It pays to be hot!

The writer has been in top media and entertainment corporations in Bollywood for over a decade and can be found on twitter @tanuj_garg

The writer has been in top media and entertainment corporations in Bollywood for over a decade and can be found on twitter @tanuj_garg

Iwas amused to read about a Sydney pub getting slammed for launching a “hot girls eat free” policy. The sign outside the pub features a woman seductively eating a slice of pizza. Amusingly, the advertising has sparked an outrage, with some calling it sexist and misogynistic. Suddenly, I felt good that such over-reactions from the pseudo-moral brigade weren’t confined to India. A commercial organisation engaging in a bit of fun publicity to woo customers is nobody else’s business. When hot girls eat free pizza, the boys will follow. Smart ruse. But how do you police who is hot? What happens to a woman who isn’t considered hot enough to eat free? And do hot girls even eat pizza? 

What’s in a name?

Call it an obsession or disease — Indian politicians thrive in changing the names of states and cities, as if such pointless rechristening will magically rid the place of its ills and evils. Clearly, there is no plausible answer to such lunacy. It would seem that the country has no real issues to tackle as our leaders appear to have abundant time for lame agendas of the ilk.

Recently, the name of our beloved “Millennium City” Gurgaon was changed to Gurugram, never mind the gaping potholes, roads under water, endless traffic jams, and hugely inconvenienced travellers, after a spell of heavy rain hit the city last week. Now, West Bengal Chief Minister Mamata Banerjee wants to change the name of her state to Banga, Bangla, Bongo or some such inane thing. Some say she wants her state to feature higher on the list of alphabets. Or maybe she’s still been unable to fathom why the state is called West Bengal when it is situated in East India.

Not so long ago, Bombay became Mumbai, Madras became Chennai, Cochin became Kochi, Pondicherry became Puducherry, Gauhati became Guwahati, Calcutta became Kolkata and Bangalore became Bengaluru. These changes were carried out presumably because the leaders wanted to remove all traces of British rule from India and make the cities sound more localised than English. On several occasions, the name change is for political reasons, for vote bank politics, than for reasons originating from any noble rationale or sensible logic. But this incessant renaming of places has gone way too far, creating unnecessary nuisance and confusion, and costing the national exchequer a bomb. Pakistan is lucky that its government hasn’t yet been inspired by its neighbour’s idle ideas. Hard to imagine what Karachi, Lahore and Islamabad would sound like in their renamed avatars!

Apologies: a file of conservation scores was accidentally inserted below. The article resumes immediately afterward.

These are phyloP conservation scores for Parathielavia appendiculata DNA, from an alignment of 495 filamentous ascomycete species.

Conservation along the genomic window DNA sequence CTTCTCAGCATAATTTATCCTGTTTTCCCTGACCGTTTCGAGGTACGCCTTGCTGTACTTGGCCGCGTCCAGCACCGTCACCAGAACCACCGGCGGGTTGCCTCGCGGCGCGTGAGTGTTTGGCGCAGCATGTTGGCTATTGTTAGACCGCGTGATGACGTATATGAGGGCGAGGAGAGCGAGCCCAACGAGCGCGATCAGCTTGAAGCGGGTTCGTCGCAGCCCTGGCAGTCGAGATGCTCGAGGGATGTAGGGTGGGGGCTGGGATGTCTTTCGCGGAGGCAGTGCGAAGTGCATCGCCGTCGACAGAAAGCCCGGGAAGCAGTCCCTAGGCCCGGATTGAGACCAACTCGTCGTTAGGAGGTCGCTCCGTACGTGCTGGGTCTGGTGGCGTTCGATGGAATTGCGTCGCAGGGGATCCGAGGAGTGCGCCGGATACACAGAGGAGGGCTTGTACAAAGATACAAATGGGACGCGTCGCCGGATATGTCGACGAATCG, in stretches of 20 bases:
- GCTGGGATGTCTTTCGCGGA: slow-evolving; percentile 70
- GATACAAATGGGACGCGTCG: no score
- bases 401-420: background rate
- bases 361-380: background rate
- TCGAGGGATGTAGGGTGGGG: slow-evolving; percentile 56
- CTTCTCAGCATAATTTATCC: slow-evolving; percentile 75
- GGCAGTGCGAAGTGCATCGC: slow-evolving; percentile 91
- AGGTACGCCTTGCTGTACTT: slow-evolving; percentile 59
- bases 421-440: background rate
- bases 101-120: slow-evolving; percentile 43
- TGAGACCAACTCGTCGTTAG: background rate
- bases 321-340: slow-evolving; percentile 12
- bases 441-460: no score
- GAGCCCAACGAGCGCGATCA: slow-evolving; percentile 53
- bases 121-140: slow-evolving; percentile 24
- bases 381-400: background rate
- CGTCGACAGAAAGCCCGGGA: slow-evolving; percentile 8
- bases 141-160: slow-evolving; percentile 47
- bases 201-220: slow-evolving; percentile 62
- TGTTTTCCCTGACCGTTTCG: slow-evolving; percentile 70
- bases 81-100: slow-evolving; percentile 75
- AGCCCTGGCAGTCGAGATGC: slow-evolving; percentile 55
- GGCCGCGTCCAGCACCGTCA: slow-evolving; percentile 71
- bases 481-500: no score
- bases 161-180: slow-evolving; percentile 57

1) Pakistani TV journalist, Amin Hafeez, did a special report on Lahori buffaloes using a foot over-bridge more than humans. He trails the fat, slobby creatures ascending and descending the steps, while they seem visibly irritated with his puerile shenanigans. Following the tenets of ethical journalism, he even seeks their version of the situation but all he hears are angry moos, which he goes a step further and interprets. For once, Hafeez might have left the equally numbing Hindi news channel reporters feeling crestfallen about getting pipped in the idiocy department.

2) At the recently-held Lux Style Awards in Karachi, a dwarf couple was invited on stage and ridiculed — in the name of humour. I’m sorry but insensitive jokes about physical defects, securing laughs from the audience is antithetical of ‘style’.

3) In his speech about Hillary at DNC, Bill Clinton got coy: “After the class I followed her out, intending to introduce myself. I got close enough to touch her back, but I couldn’t do it,” he said. “I saw her several more times the next few days but still didn’t speak to her.” He had obviously developed more robust tactics by the time he met Monica Lewinsky.

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